Muscle Tank Shootout: How would WWII's coolest tanks fare against today's leviathans?

I’m not sure of this is a GQ, a GD or an IHMO, but, unspired by the Muscle Car Thread, I got to wondering how WWII’s heaviest hitting tanks (Tigers, King Tigers, Panthers, JagdTiger, KV-85, T-35(85), JSU-122 et al) would perform against, say, the US armour in Iraq, or the T-62’s or T-72’s the Americans swept aside, or an Aussie leopard, or a T-64 even

I should imagine the modern armour would sweep aside the vintage much the same as the ricers swept away the muscle cars, but would any sort of ratios of vintage to modern would even things up - or are the old tanks just so hoplessly outclassed?

For purposes of comparison, this is purely a tank on tank battle - there is no air, ground or artillery support. The crews of each tank are the best possible crews and, if it’s important, the Vintage tanks are assumed to be on the defensive and will make best use of terrain for defending.

I’m no expert on tank warfare. However in general modern tanks are faster and have more advanced targetting systems. They could effectively “run circles” around an old WWII tank and accurately fire at it at the same time. While the old WWII tank’s crew would be trying to cumbersomely deal with a rapidly moving target that has both greater range and accuracy.

This assumes a flat field of battle, a flat area of the desert being a good example. In an urban or forested area things might be different. Urban fighting can often partially negate technological advantages, and that would apply to tank warfare as well, as a lesser advanced tank could force a situation where the more advanced tank had to operate within range or with limited mobility.

I would still wager heavily against the WWII tank in such a situation, though.

It is difficult to imagine a WWII tank having any sort of chance at all. Modern tanks have superior optics and fire control allowing them to detect and target an enemy at quite impressive ranges. They have weapons that let them hit and kill at those ranges too.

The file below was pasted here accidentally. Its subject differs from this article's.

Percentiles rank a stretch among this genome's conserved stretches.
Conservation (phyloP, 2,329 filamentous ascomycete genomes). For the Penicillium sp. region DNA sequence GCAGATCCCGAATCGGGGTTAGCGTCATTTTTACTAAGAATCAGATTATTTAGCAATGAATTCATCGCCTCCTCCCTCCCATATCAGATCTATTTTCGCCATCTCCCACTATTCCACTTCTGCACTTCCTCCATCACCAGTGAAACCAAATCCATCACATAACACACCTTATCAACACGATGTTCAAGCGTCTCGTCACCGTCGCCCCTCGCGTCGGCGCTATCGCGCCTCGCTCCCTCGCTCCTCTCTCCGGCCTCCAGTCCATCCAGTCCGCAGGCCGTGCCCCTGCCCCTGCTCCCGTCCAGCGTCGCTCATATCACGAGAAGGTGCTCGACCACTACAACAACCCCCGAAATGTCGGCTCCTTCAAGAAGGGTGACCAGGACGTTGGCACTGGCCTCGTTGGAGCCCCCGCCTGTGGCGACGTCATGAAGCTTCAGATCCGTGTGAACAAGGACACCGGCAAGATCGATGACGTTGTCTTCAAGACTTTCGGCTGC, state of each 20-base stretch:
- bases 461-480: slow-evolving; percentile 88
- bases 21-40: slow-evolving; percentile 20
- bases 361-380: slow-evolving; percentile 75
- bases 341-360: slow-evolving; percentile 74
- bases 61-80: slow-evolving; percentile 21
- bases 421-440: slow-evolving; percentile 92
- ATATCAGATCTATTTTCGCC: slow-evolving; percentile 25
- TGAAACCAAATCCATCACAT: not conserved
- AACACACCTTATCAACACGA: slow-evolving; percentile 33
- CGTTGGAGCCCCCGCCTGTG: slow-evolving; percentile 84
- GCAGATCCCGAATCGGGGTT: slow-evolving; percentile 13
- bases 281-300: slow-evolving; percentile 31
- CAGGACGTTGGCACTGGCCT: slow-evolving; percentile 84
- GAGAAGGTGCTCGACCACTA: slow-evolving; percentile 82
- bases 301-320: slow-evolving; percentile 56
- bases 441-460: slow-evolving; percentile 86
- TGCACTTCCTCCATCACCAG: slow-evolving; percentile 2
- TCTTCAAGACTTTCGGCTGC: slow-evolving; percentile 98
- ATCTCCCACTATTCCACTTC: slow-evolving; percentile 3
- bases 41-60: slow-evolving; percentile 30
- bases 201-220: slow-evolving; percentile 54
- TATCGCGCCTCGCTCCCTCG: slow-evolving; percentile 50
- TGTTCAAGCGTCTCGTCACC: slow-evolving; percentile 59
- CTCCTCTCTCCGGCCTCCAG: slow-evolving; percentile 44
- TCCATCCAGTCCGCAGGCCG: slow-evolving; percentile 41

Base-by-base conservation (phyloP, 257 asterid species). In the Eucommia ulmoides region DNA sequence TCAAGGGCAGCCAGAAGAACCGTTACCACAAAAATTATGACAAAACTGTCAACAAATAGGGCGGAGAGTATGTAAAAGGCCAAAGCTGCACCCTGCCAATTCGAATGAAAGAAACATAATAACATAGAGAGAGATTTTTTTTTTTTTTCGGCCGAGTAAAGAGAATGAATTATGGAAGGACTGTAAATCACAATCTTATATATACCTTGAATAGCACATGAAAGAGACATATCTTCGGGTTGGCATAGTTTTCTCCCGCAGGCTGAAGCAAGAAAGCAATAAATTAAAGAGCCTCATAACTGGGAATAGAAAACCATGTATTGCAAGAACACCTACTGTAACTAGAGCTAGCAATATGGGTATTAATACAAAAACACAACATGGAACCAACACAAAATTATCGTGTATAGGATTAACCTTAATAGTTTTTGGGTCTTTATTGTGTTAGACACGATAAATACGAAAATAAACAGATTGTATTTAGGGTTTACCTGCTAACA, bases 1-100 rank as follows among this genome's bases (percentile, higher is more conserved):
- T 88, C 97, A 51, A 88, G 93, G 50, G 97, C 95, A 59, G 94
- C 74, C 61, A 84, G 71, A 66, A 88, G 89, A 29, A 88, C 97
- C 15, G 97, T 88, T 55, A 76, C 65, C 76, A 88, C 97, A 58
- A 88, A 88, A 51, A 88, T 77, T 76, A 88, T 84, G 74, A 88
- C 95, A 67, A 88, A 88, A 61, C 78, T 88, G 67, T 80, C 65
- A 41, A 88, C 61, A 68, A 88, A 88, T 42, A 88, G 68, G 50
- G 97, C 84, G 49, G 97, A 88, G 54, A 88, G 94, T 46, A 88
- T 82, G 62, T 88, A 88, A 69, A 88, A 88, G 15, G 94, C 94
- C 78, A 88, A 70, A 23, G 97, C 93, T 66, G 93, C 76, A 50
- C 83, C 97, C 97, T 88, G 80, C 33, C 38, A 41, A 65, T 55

The armor of modern tanks are advanced composites. They can defeat any WWII shot if the older tank were to somehow get lucky.

It might be possible to think of some sort urban ambush situation where a the older tank might be able to penetrate a modern vehicle, but tank warfare is fast violent and deadly. No modern tank stays in a place too long if they can help it. The crew are always scanning for threats.

So on a range you might be able to contrive some sort of lucky shot, but in combat it is just about unimaginable that a WWII tank could touch a modern one.

I can’t find the link, but the last time this came up, someone recommended that the crew of the WWII tank abandon their vehicle and hide in the underbrush. The crew of the modern tank would find this historical relic, and all get out to pose for a group picture in front of it, at which point the WWII crew would spring the ambush with their sidearms.


That’s pretty much what I thought. I was wondering, though, was there some kind of ratio (like the 5 Shermans to 1 Tiger ratio in Normandy) that may even the odds for the old behemoths.

Otherwise, it’s like the muscle car shootout - the old ones look better, but they really arent in the game…


Kinda-sorta related thread that may be of interest.

German Tiger II tank vs Abrams M1 in wooded European terrain. Does it stand a chance?

Funny and clever social-engineering concept to overcome hardware engineering superiority, to be sure, but don’t moden tanks have infrared people sensors? And wouldn’t they be likely to uncover nearby likely ambushers in advance?

Yes, they do. In addition, the M-1A can use its 120mm cannon as the the world’s biggest shotgun :eek:

The depleted uranium rounds in the 50 caliber machinegun may penetrate the main armor of a super tiger. DUP’s go through a lot.

Its really kinda of an unfair question. The answer kinda depends on whether you like the old tanks, or the new tanks better.

I mean the whole art of war has changed. When you consider things like artillery support, fire control, and other supporting factors. I mean, will there be a helicopter overhead painting the targets for the modern tanks? Will that computerized battlefield be working for the modern tanks? If the answer to these questions is yes, the modern tanks will have every advantage that they should have, then the answer to the question is that the WWII era tanks will not be able to get within site of the new tanks before they are blown up.

If we say, no the modern tanks will not have access to thier virtual battlefield (a very real possibility even in this modern day) then the answer is still horribly weighted in favor of the modern main battle tank. This scenario is kinda cutting like having the modern tanks fighting with one arm tied behind its back however.